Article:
February 2 is Rheumatoid Arthritis Awareness Day. For those who do not know, I have lived with this disease for the last 10 years. Only those closest to me know the exact struggles I’ve had, but it dawned on me that many may not know what rheumatoid arthritis (RA) is or how it affects people who have it.
There is a movement to change the name to Rheumatoid Disease because it has little to do with arthritis, at least the “creaky joint” kind. Rheumatoid arthritis is an autoimmune disease, which means the body attacks areas within itself as if it were fighting an infection. Usually, this is in the synovial areas and connective tissues of the joints and causes intense pain, swelling, redness, and rapid joint deterioration. Along with this, the body as a whole has the effects of fighting off a sickness, much like having the flu. It could be compared to someone fighting off double pneumonia without antibiotics, complete with the extreme fatigue, fever, chills, pain, etc. Only it’s ongoing for days, weeks, or even months at a time. If it goes uncontrolled, it can cause damage to the lungs, heart, and other organs of the body.
Rheumatoid disease is diagnosed by blood tests that measure inflammation (infection) in the blood stream. Several tests are run, some of them are the rheumatoid factor, CRP, and sedimentation rate. One measures if disposition to rheumatoid is in the blood, the others measure the amount of inflammation currently active in the body. Affected joints also have obvious tell-tale signs in surrounding tissue with inability to move the area, obvious swelling, redness, and warmth to the touch.
There is no cure for RA and doctors are stumped by its causes. It is linked to genetics, rapid hormonal changes, gut bacteria, and too many other theories to close the gap to a cure. There are medications that can help stem the disease. They start with prednisone (steroids to bring down the inflammation levels), antimalarial drugs (Plaquenil), and usually graduate to methotrexate (a chemotherapy), and self-injected biologics (medications that weaken the immune system). There are other treatments, but these are the ones I have personally experienced. While the meds can put some of the RA symptoms at bay, they have a myriad of side effects that can cause other systemic problems. The chemotherapy makes patients feel generally unwell and fatigued, but also can cause kidney and/or liver damage. The biologics can put a patient at risk for infections and other communicable diseases, making even a trip to the grocery store a form of Russian Roulette with catching something to make them sick. The biologics can cause lymphoma, leukocytopenia, and other types of blood diseases. The costs of these medications are quite high. Sometimes the right medication ‘cocktail’ can make the disease manageable and improve daily function, but the unpredictability in the attacks or ‘flares’ of the disease can compromise that cocktail at any time.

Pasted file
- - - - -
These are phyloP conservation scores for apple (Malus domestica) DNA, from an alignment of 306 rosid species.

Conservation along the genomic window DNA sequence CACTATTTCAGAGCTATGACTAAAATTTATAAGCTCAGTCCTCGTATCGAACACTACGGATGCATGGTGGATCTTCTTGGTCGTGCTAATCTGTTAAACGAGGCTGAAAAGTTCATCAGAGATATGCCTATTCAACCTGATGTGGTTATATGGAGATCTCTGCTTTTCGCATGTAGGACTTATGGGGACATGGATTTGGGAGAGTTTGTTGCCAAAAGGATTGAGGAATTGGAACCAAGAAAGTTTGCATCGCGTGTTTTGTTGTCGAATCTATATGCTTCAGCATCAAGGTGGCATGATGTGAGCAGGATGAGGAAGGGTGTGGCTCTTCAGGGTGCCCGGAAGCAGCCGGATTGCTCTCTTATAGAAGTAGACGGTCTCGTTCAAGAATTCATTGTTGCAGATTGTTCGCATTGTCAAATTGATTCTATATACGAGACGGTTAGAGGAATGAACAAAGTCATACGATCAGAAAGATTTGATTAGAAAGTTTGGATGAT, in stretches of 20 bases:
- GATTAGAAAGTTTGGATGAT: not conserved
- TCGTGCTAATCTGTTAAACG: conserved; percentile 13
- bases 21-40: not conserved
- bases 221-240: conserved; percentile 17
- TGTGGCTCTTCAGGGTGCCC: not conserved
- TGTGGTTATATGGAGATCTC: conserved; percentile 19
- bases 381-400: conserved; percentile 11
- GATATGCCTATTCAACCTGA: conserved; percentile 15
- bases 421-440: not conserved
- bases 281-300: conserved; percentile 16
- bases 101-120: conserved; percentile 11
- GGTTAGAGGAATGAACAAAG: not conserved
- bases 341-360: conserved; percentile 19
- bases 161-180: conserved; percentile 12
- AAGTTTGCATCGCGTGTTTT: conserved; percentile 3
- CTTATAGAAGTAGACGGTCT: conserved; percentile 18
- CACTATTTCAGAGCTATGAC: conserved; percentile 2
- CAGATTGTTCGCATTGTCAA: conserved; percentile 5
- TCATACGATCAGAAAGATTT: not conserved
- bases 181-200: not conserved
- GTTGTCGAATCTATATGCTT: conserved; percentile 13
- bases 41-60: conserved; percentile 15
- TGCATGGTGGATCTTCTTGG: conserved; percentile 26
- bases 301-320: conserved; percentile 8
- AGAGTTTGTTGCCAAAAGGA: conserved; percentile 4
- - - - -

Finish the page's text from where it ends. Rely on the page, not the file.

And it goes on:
I am currently doing very well with a combination of methotrexate, a self-injected biologic, and steroids as an emergency if I have a flare. I’m very grateful to be in my current state of health, with the constant knowledge that it could be much worse. I get tired very easily, but it is important to have a good support system, trying to stay positive, taking time to rest, and eating as healthy as possible. For me, it’s a determination not to let the diagnosis rule my life—I am taking control.
Please know that I’m not a doctor or an expert and the above was only written from my personal experiences. You can get more information at http://www.mayoclinic.org/search/search-results?q=rheumatoid%20arthritis
If you are looking for a worthy organization to send donations, please consider the American Academy of Rheumatology at http://www.rheumatology.org/